Focusing on beliefs that you’re hard done by, misunderstood, or that generally luck, abundance and good times don’t seem to happen for you, will inevitably damage your confidence, drag your spirits down and lead towards low-self-esteem, feeling sad, unappreciated and very possibly, depressed.
There is a whole field of psychology which is devoted to studying the science of happiness. It’s called Positive Psychology and it was developed by the American Psychologist, Martin Seligman. (You’ll find plenty of information on Seligman, his books and his courses online if you want to know more.)
A study of the habits of happy people by the Pursuit of Happiness Inc. in 2016 suggests that certain aspects of life are key areas which should be explored in order to learn how to lead a happier life. They are:
‘Co-Operate in activities and share your personal feelings with a friend or relative. Expressing genuine interest in what people say, and responding in encouraging ways is a powerful way to enrich relationships and cultivate positive emotions.
‘Cultivate kindness. People who volunteer or simply care for others on a consistent basis seem to be happier and less depressed. This can be as simple s reaching out to a colleague or classmate who looks lonely or is struggling with an issue.
‘Keep moving and eat well. Regular exercise has been associated with improved mental well-being and a lower incidence of depression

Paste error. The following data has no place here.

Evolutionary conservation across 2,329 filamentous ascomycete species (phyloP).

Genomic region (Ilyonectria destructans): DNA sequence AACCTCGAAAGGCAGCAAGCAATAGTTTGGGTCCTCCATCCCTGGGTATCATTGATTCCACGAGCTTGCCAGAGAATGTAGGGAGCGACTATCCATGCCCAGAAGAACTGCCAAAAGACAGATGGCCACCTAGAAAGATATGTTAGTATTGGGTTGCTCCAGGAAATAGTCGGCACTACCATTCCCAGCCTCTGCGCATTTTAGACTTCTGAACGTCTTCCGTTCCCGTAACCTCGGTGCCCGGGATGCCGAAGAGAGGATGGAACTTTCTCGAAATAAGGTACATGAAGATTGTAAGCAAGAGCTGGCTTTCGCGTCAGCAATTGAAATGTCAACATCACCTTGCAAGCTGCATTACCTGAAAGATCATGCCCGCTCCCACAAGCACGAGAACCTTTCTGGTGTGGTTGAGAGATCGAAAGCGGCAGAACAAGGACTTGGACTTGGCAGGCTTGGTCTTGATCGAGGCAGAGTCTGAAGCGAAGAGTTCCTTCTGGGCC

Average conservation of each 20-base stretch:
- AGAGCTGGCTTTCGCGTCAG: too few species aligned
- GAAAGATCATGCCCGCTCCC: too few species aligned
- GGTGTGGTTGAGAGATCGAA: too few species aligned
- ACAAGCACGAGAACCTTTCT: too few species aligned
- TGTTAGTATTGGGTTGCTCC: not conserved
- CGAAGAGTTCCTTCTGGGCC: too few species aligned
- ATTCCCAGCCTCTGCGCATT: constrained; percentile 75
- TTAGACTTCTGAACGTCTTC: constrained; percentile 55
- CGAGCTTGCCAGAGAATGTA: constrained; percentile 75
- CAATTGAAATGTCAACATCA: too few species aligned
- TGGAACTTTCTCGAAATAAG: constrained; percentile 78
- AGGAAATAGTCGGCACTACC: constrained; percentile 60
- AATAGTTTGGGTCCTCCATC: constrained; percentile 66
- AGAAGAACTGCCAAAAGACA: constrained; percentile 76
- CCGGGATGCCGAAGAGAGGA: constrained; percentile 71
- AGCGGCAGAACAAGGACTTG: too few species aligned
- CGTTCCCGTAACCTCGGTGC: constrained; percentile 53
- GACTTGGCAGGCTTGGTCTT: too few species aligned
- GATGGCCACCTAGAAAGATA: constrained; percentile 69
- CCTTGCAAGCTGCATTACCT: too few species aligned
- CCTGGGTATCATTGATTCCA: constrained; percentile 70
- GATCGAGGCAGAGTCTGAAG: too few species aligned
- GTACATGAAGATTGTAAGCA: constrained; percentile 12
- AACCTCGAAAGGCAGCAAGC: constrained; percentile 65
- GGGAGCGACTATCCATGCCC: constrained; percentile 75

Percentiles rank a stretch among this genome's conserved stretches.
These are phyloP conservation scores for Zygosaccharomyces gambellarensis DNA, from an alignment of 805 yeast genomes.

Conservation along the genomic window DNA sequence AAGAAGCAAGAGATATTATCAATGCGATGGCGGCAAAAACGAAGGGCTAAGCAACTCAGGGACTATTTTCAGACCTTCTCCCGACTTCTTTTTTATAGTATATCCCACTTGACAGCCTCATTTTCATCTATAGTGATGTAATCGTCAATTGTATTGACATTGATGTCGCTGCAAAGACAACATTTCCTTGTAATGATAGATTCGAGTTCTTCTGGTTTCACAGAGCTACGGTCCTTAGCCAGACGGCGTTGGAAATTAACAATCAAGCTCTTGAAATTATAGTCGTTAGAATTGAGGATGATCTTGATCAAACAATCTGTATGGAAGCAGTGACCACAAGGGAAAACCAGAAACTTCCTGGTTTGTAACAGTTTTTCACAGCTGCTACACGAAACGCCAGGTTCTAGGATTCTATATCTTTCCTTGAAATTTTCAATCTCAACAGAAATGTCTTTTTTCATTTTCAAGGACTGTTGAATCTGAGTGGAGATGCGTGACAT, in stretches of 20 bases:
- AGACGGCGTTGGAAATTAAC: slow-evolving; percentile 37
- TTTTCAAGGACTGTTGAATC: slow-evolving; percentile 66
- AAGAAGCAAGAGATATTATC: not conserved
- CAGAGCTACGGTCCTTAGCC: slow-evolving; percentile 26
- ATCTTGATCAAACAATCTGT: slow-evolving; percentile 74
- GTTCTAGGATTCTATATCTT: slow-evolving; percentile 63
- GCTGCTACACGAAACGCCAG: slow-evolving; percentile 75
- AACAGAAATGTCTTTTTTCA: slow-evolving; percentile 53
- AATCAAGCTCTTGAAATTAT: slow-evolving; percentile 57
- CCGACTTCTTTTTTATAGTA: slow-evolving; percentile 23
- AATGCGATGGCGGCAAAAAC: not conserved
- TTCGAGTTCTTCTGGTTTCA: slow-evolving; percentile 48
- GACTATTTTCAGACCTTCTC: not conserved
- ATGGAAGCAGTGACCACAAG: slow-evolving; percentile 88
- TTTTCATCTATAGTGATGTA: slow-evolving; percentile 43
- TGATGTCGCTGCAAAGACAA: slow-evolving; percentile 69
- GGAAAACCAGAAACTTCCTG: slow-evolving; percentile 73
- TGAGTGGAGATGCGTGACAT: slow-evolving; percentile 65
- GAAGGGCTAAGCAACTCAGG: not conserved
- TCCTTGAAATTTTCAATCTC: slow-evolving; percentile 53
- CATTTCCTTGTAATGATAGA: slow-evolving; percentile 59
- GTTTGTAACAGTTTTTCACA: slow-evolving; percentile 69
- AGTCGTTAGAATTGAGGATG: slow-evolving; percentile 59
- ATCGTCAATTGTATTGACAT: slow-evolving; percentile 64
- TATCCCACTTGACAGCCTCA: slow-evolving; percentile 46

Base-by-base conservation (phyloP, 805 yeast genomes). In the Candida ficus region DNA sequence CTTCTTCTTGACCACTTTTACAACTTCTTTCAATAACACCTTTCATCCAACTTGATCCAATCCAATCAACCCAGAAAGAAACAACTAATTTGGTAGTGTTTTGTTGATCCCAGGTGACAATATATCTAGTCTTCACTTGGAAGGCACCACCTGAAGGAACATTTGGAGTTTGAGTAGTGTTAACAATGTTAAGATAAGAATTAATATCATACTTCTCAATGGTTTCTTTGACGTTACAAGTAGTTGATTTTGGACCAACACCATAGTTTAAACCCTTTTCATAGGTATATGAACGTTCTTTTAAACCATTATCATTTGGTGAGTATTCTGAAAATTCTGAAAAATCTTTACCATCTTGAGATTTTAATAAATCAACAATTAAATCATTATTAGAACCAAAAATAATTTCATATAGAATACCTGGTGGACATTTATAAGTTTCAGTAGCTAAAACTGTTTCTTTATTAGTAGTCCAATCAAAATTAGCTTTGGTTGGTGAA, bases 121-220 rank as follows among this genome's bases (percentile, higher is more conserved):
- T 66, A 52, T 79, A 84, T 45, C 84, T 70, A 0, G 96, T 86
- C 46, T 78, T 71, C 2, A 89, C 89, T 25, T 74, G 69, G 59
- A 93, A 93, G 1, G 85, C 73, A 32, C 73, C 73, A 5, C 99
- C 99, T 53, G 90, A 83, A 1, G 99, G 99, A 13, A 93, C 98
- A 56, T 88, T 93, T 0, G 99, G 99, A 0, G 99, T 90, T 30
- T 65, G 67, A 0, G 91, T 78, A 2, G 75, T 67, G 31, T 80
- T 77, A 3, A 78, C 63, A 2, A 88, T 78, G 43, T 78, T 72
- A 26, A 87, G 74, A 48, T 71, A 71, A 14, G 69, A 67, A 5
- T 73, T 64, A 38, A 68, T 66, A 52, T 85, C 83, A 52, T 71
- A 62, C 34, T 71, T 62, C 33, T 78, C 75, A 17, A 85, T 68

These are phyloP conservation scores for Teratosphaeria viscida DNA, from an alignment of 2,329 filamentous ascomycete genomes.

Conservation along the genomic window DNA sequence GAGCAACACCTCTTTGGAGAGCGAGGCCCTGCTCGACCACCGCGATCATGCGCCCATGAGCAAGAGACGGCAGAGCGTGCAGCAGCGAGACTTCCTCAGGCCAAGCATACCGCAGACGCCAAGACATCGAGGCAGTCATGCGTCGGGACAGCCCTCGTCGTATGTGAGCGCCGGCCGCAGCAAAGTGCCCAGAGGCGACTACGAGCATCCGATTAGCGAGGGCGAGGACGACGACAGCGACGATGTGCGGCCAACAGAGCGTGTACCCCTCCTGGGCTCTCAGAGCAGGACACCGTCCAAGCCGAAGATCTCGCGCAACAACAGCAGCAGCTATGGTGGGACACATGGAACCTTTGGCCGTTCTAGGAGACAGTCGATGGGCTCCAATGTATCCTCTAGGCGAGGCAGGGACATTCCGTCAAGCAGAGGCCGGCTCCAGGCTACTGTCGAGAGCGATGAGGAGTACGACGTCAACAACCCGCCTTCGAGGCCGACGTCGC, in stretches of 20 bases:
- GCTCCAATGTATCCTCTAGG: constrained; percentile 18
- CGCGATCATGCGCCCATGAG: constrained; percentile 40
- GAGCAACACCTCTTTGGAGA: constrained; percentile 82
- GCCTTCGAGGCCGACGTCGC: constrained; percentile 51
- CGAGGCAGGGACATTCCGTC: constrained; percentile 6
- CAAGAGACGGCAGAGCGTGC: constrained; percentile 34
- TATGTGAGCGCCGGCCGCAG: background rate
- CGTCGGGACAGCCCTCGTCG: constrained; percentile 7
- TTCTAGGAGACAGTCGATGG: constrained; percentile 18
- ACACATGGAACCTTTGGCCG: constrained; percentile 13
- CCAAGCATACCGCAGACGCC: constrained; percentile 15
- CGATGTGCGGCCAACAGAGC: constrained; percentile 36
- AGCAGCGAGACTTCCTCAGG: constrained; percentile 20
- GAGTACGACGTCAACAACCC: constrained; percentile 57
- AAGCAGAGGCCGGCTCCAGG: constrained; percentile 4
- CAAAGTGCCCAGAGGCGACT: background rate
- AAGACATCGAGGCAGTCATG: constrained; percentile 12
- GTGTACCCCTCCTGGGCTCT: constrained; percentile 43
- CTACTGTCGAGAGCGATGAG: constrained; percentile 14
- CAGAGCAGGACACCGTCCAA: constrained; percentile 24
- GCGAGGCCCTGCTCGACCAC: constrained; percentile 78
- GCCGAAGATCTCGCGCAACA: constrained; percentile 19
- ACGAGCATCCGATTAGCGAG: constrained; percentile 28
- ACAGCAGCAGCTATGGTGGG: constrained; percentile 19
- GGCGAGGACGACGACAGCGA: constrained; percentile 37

‘Find your flow. If we are deeply involved in trying to reach a goal, or an activity that is challenging but well-suited to our skills, we experience a joyful state called “flow”. Many kinds of experiences like sports, playing an instrument, or teaching can produce an experience of flow. It can also be attained through artistic and creative expression. Most simply, it’s achieved from doing an activity which brings you pleasure.
‘Discover and use your strengths. Studies have shown that the happiest people have discovered their unique strengths (such as persistence and critical thinking) and virtues (such as humanity) and use those strengths and virtues for a purpose that is greater than their own personal goals.
‘Cultivate gratitude, mindfulness and hope. Grateful people have been shown to have greater positive emotion, a greater sense of belonging and a lower incidence of depression and stress.’
I would personally add one more thing to this list – and it’s this:
Re-find your ability to PLAY! This is an activity we all did when we were children and we did it so easily and beautifully. Remember? We could happily play on our own or with other children at any time and it was effortless! Sadly, as we got older, we lost the ability to play and life got too serious. But we can get it back!! Playtime doesn’t have to cost anything – think shuffling through the leaves, skimming stones on the sea, flying kites, football in the park, reading, painting, stroking the cat, walking with the dog, etc. etc. Many of these are what I would describe as “Boxing Day” pursuits. In other words, for some people, the day after Christmas Day is possibly the only day in the year when they’ll allow themselves the time to engage in such activities.
But why wait till Boxing Day? Why not make a commitment to allowing yourself the time and space to PLAY more – on a regular basis – NOW! – and just see what a difference that can make to your lifel!!!